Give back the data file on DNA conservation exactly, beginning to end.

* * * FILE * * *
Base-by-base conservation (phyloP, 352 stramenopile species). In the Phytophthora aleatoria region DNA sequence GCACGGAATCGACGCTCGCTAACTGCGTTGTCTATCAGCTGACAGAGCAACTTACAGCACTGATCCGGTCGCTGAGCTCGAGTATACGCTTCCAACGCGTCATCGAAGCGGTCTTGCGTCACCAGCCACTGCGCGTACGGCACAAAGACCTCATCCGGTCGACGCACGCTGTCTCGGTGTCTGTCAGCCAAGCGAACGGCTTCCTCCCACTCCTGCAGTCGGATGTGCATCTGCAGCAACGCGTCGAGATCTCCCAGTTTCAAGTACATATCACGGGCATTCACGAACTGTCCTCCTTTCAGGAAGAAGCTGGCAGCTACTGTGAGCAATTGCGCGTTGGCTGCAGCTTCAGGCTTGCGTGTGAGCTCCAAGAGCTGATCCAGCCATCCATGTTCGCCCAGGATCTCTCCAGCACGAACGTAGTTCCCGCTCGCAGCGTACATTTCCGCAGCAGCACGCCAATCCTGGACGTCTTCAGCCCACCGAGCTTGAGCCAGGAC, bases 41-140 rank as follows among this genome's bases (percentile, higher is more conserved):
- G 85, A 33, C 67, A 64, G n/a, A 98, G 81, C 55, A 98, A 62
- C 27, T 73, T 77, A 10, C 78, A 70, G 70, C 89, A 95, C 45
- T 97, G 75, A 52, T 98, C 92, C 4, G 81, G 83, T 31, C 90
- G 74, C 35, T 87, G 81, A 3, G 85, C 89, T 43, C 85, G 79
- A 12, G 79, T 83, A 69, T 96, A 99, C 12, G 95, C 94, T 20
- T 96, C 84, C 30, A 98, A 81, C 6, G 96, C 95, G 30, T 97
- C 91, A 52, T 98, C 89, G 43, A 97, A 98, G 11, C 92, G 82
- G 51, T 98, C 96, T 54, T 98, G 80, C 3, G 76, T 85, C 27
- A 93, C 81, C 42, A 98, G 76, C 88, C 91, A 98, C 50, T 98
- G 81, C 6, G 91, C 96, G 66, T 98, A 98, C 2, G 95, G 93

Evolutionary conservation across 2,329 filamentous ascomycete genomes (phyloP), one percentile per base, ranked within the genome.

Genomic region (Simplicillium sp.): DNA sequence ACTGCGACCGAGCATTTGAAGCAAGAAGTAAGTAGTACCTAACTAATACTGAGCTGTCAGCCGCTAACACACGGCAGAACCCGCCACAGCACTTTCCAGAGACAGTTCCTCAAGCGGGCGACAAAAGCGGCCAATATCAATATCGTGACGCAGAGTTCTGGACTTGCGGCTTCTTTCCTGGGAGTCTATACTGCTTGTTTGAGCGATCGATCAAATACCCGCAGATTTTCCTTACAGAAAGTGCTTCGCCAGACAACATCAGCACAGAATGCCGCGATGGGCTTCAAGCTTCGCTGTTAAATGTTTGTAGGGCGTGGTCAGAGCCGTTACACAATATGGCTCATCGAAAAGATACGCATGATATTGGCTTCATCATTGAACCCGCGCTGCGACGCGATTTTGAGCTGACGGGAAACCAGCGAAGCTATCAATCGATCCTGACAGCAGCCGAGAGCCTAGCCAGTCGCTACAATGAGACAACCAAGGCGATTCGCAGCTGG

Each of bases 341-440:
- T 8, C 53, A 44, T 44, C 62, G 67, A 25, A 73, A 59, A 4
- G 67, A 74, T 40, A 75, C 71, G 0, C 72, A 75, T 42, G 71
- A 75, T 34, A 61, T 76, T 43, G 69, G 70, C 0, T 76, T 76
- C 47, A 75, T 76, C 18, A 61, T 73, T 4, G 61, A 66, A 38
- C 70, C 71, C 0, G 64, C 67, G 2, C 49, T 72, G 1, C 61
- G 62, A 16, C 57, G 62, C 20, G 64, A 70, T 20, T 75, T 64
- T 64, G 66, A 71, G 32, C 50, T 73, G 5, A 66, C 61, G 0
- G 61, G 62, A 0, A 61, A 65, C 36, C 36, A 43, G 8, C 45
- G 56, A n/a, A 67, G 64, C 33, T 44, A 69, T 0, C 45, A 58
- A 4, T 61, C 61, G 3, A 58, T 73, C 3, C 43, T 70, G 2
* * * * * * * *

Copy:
Base-by-base conservation (phyloP, 352 stramenopile species). In the Phytophthora aleatoria region DNA sequence GCACGGAATCGACGCTCGCTAACTGCGTTGTCTATCAGCTGACAGAGCAACTTACAGCACTGATCCGGTCGCTGAGCTCGAGTATACGCTTCCAACGCGTCATCGAAGCGGTCTTGCGTCACCAGCCACTGCGCGTACGGCACAAAGACCTCATCCGGTCGACGCACGCTGTCTCGGTGTCTGTCAGCCAAGCGAACGGCTTCCTCCCACTCCTGCAGTCGGATGTGCATCTGCAGCAACGCGTCGAGATCTCCCAGTTTCAAGTACATATCACGGGCATTCACGAACTGTCCTCCTTTCAGGAAGAAGCTGGCAGCTACTGTGAGCAATTGCGCGTTGGCTGCAGCTTCAGGCTTGCGTGTGAGCTCCAAGAGCTGATCCAGCCATCCATGTTCGCCCAGGATCTCTCCAGCACGAACGTAGTTCCCGCTCGCAGCGTACATTTCCGCAGCAGCACGCCAATCCTGGACGTCTTCAGCCCACCGAGCTTGAGCCAGGAC, bases 41-140 rank as follows among this genome's bases (percentile, higher is more conserved):
- G 85, A 33, C 67, A 64, G n/a, A 98, G 81, C 55, A 98, A 62
- C 27, T 73, T 77, A 10, C 78, A 70, G 70, C 89, A 95, C 45
- T 97, G 75, A 52, T 98, C 92, C 4, G 81, G 83, T 31, C 90
- G 74, C 35, T 87, G 81, A 3, G 85, C 89, T 43, C 85, G 79
- A 12, G 79, T 83, A 69, T 96, A 99, C 12, G 95, C 94, T 20
- T 96, C 84, C 30, A 98, A 81, C 6, G 96, C 95, G 30, T 97
- C 91, A 52, T 98, C 89, G 43, A 97, A 98, G 11, C 92, G 82
- G 51, T 98, C 96, T 54, T 98, G 80, C 3, G 76, T 85, C 27
- A 93, C 81, C 42, A 98, G 76, C 88, C 91, A 98, C 50, T 98
- G 81, C 6, G 91, C 96, G 66, T 98, A 98, C 2, G 95, G 93

Evolutionary conservation across 2,329 filamentous ascomycete genomes (phyloP), one percentile per base, ranked within the genome.

Genomic region (Simplicillium sp.): DNA sequence ACTGCGACCGAGCATTTGAAGCAAGAAGTAAGTAGTACCTAACTAATACTGAGCTGTCAGCCGCTAACACACGGCAGAACCCGCCACAGCACTTTCCAGAGACAGTTCCTCAAGCGGGCGACAAAAGCGGCCAATATCAATATCGTGACGCAGAGTTCTGGACTTGCGGCTTCTTTCCTGGGAGTCTATACTGCTTGTTTGAGCGATCGATCAAATACCCGCAGATTTTCCTTACAGAAAGTGCTTCGCCAGACAACATCAGCACAGAATGCCGCGATGGGCTTCAAGCTTCGCTGTTAAATGTTTGTAGGGCGTGGTCAGAGCCGTTACACAATATGGCTCATCGAAAAGATACGCATGATATTGGCTTCATCATTGAACCCGCGCTGCGACGCGATTTTGAGCTGACGGGAAACCAGCGAAGCTATCAATCGATCCTGACAGCAGCCGAGAGCCTAGCCAGTCGCTACAATGAGACAACCAAGGCGATTCGCAGCTGG

Each of bases 341-440:
- T 8, C 53, A 44, T 44, C 62, G 67, A 25, A 73, A 59, A 4
- G 67, A 74, T 40, A 75, C 71, G 0, C 72, A 75, T 42, G 71
- A 75, T 34, A 61, T 76, T 43, G 69, G 70, C 0, T 76, T 76
- C 47, A 75, T 76, C 18, A 61, T 73, T 4, G 61, A 66, A 38
- C 70, C 71, C 0, G 64, C 67, G 2, C 49, T 72, G 1, C 61
- G 62, A 16, C 57, G 62, C 20, G 64, A 70, T 20, T 75, T 64
- T 64, G 66, A 71, G 32, C 50, T 73, G 5, A 66, C 61, G 0
- G 61, G 62, A 0, A 61, A 65, C 36, C 36, A 43, G 8, C 45
- G 56, A n/a, A 67, G 64, C 33, T 44, A 69, T 0, C 45, A 58
- A 4, T 61, C 61, G 3, A 58, T 73, C 3, C 43, T 70, G 2